4.    "'The general rule supported by the weight of authority is that a judgment rendered by a court in a criminal case must conform strictly to the statute which prescribes the punishment to be imposed and that any variation from its provisions, either in the character or the extent of the punishment inflicted, renders the judgment absolutely void.' Point 3, Syllabus, State ex rel. Nicholson v. Boles, 148 W. Va. 229[, 134 S.E.2d 576 (1964)]." Syllabus point 1, State ex rel. Boner v. Boles, 148 W. Va. 802, 137 S.E.2d 418 (1964), overruled on other grounds by State v. Eden, 163 W. Va. 370, 256 S.E.2d 868 (1979).

    5.    "When a sentence imposed in a criminal case is void, either because of lack of jurisdiction or because it was not warranted by statute for the particular offense, the court may set aside such void sentence and pronounce a valid sentence even though the execution of the void sentence has commenced, and without regard to the time when, or the term within which, such void sentence was imposed." Syllabus point 6, State ex rel. Boner v. Boles, 148 W. Va. 802, 137 S.E.2d 418 (1964), overruled on other grounds by State v. Eden, 163 W. Va. 370, 256 S.E.2d 868 (1979).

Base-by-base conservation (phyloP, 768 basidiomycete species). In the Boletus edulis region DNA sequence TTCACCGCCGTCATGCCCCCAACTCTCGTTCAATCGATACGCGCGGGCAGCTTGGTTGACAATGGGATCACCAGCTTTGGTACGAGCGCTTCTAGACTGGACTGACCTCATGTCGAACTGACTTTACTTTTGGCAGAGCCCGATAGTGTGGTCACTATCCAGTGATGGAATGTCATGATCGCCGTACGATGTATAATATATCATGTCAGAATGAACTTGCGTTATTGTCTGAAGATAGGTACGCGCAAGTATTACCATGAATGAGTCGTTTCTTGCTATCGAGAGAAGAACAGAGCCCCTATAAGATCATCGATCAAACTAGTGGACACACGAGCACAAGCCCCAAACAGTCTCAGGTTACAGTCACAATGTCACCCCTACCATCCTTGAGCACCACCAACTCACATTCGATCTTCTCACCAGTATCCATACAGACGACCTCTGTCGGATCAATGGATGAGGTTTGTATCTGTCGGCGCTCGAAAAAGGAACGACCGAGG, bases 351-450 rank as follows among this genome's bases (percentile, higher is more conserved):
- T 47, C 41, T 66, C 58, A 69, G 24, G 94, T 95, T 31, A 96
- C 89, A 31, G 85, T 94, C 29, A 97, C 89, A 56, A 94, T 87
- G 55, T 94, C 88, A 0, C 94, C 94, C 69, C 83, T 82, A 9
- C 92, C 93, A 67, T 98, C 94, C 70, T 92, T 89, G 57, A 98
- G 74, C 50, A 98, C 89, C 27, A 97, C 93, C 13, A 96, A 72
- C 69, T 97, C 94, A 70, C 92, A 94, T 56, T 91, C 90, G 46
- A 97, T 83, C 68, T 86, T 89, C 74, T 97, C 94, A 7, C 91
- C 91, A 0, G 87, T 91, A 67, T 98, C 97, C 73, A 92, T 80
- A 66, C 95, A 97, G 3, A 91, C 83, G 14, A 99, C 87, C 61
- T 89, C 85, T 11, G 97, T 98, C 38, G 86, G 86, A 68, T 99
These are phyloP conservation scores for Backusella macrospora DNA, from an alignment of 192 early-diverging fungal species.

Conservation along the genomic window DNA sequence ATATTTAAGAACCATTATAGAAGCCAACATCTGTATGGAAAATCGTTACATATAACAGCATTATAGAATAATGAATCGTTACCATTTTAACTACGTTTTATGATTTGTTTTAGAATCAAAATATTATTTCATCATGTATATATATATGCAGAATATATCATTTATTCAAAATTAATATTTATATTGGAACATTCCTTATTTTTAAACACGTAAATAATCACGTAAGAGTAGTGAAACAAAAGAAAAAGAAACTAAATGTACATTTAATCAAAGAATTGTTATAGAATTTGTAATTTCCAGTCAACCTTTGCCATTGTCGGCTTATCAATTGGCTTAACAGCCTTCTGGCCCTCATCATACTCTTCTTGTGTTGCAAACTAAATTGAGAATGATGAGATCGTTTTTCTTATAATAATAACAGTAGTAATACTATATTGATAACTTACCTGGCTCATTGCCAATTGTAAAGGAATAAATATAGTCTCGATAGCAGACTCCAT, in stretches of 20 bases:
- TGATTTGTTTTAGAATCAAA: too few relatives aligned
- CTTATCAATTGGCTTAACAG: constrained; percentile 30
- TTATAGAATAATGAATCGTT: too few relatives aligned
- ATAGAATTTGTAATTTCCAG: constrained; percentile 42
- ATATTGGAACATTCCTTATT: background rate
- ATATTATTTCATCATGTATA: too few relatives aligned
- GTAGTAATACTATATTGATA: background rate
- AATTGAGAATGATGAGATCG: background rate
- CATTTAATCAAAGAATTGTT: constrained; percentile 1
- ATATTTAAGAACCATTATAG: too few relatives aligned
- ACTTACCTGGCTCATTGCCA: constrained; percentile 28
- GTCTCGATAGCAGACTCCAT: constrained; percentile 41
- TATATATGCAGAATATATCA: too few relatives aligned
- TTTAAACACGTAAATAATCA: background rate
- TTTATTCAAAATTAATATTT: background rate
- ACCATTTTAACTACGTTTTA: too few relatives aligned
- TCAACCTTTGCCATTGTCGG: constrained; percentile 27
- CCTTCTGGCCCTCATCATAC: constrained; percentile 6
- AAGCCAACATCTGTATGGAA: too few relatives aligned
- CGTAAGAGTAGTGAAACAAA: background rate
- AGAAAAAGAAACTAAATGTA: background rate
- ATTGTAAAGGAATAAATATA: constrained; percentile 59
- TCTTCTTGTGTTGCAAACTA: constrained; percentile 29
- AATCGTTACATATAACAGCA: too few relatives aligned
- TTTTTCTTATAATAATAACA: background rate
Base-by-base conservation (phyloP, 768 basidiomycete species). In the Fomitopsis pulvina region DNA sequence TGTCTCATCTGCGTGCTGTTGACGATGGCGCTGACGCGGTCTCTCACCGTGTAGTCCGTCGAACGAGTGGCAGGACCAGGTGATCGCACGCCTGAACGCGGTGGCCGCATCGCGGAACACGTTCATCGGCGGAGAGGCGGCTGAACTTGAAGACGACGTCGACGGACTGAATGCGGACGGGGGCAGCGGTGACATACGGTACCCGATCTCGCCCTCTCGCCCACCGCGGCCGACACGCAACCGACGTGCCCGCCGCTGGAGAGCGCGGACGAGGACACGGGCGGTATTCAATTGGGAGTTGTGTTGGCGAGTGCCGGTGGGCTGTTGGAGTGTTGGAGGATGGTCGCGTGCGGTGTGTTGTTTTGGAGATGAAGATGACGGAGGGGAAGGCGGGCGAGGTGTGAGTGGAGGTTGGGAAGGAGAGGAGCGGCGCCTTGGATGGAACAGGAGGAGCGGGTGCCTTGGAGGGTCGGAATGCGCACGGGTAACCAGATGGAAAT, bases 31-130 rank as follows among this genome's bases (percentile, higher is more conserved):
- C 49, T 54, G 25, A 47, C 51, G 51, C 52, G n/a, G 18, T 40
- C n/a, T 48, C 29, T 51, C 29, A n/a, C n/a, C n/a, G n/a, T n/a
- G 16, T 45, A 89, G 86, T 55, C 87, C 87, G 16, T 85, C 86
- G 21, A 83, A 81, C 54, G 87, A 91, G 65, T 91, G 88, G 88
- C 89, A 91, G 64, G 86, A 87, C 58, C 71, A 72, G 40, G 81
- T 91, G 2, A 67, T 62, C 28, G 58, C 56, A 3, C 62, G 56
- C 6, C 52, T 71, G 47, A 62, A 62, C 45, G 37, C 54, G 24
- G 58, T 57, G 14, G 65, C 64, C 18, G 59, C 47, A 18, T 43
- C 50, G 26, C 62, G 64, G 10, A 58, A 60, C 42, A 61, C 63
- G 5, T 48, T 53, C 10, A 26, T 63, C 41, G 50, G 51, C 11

6.    "Code, 57-5-2, is comprehensive in its terms, both in divesting a witness, who is compelled to give self-criminating testimony or produce evidence which will criminate him, of the privilege of refusing to so testify or produce such evidence, which the witness has under Article V (Fifth Amendment) of the Constitution of the United States, and Section 5, Article III of the Constitution of West Virginia that 'No person . . . shall be compelled in any criminal case to be a witness against himself . . .', and in providing, inter alia, that a person so compelled to testify or to furnish such evidence shall not be prosecuted for the offense in regard to which he is so compelled to testify or furnish evidence, and in clothing such involuntary witness with complete immunity in regard to such compelled self-criminating evidence." Syllabus point 3, State v. Abdella, 139 W. Va. 428, 82 S.E.2d 913 (1954).